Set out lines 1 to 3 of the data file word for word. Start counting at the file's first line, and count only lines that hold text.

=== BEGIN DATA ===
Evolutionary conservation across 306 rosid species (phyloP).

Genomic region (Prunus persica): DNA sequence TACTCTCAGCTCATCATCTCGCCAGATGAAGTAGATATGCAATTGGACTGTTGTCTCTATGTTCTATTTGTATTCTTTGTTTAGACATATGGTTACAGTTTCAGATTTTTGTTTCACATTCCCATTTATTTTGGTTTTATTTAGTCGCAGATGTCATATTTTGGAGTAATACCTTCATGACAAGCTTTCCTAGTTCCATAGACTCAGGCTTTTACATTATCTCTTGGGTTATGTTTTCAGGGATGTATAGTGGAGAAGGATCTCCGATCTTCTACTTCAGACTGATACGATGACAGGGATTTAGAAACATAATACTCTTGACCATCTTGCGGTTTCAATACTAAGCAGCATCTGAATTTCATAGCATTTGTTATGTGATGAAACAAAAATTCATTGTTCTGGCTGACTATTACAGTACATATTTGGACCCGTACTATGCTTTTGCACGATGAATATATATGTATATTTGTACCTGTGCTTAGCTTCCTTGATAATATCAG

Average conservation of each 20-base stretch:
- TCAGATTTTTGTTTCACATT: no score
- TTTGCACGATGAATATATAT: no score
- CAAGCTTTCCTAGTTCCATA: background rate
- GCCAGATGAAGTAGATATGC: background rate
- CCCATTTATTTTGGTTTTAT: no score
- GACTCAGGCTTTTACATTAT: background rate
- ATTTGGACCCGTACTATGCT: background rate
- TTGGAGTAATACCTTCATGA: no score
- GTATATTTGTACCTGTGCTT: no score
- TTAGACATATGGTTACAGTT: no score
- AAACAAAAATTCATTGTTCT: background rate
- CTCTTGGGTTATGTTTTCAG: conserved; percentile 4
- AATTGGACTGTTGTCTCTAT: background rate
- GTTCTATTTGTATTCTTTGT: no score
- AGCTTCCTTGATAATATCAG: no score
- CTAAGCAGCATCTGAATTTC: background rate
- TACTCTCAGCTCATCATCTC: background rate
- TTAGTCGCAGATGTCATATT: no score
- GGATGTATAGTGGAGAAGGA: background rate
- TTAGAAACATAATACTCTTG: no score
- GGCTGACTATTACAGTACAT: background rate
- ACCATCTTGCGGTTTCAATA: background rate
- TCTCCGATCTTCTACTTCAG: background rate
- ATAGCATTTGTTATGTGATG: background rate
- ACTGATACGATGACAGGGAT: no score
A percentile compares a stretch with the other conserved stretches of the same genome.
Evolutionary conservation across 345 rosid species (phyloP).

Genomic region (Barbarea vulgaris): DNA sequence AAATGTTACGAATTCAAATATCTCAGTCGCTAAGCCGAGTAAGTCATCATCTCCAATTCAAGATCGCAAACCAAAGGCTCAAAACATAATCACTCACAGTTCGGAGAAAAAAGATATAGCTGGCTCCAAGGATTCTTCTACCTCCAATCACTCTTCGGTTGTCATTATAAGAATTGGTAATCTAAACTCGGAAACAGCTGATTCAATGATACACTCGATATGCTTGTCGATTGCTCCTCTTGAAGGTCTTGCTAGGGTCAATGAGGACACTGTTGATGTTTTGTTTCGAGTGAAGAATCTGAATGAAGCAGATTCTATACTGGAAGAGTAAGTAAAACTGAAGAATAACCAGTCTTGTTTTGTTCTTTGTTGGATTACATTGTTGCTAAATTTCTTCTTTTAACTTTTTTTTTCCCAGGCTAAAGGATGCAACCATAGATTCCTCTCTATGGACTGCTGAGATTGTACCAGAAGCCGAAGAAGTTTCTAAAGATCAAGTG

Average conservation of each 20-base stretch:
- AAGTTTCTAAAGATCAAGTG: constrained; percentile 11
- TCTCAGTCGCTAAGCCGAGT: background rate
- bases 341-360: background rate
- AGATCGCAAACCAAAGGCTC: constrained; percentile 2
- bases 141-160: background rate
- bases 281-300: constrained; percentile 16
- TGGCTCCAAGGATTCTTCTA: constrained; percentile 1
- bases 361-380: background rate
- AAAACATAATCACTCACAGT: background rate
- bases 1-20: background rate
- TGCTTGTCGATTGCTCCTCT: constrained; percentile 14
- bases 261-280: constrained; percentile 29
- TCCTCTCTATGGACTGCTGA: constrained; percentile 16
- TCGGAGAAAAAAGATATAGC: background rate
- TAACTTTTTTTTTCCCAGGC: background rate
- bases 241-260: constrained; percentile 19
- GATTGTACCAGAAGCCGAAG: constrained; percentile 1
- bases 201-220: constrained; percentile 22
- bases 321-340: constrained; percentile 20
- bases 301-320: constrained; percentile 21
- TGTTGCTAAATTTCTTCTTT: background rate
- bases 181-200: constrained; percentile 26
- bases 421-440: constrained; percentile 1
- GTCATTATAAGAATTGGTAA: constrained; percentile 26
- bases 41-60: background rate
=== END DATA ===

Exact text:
Evolutionary conservation across 306 rosid species (phyloP).

Genomic region (Prunus persica): DNA sequence TACTCTCAGCTCATCATCTCGCCAGATGAAGTAGATATGCAATTGGACTGTTGTCTCTATGTTCTATTTGTATTCTTTGTTTAGACATATGGTTACAGTTTCAGATTTTTGTTTCACATTCCCATTTATTTTGGTTTTATTTAGTCGCAGATGTCATATTTTGGAGTAATACCTTCATGACAAGCTTTCCTAGTTCCATAGACTCAGGCTTTTACATTATCTCTTGGGTTATGTTTTCAGGGATGTATAGTGGAGAAGGATCTCCGATCTTCTACTTCAGACTGATACGATGACAGGGATTTAGAAACATAATACTCTTGACCATCTTGCGGTTTCAATACTAAGCAGCATCTGAATTTCATAGCATTTGTTATGTGATGAAACAAAAATTCATTGTTCTGGCTGACTATTACAGTACATATTTGGACCCGTACTATGCTTTTGCACGATGAATATATATGTATATTTGTACCTGTGCTTAGCTTCCTTGATAATATCAG

Average conservation of each 20-base stretch: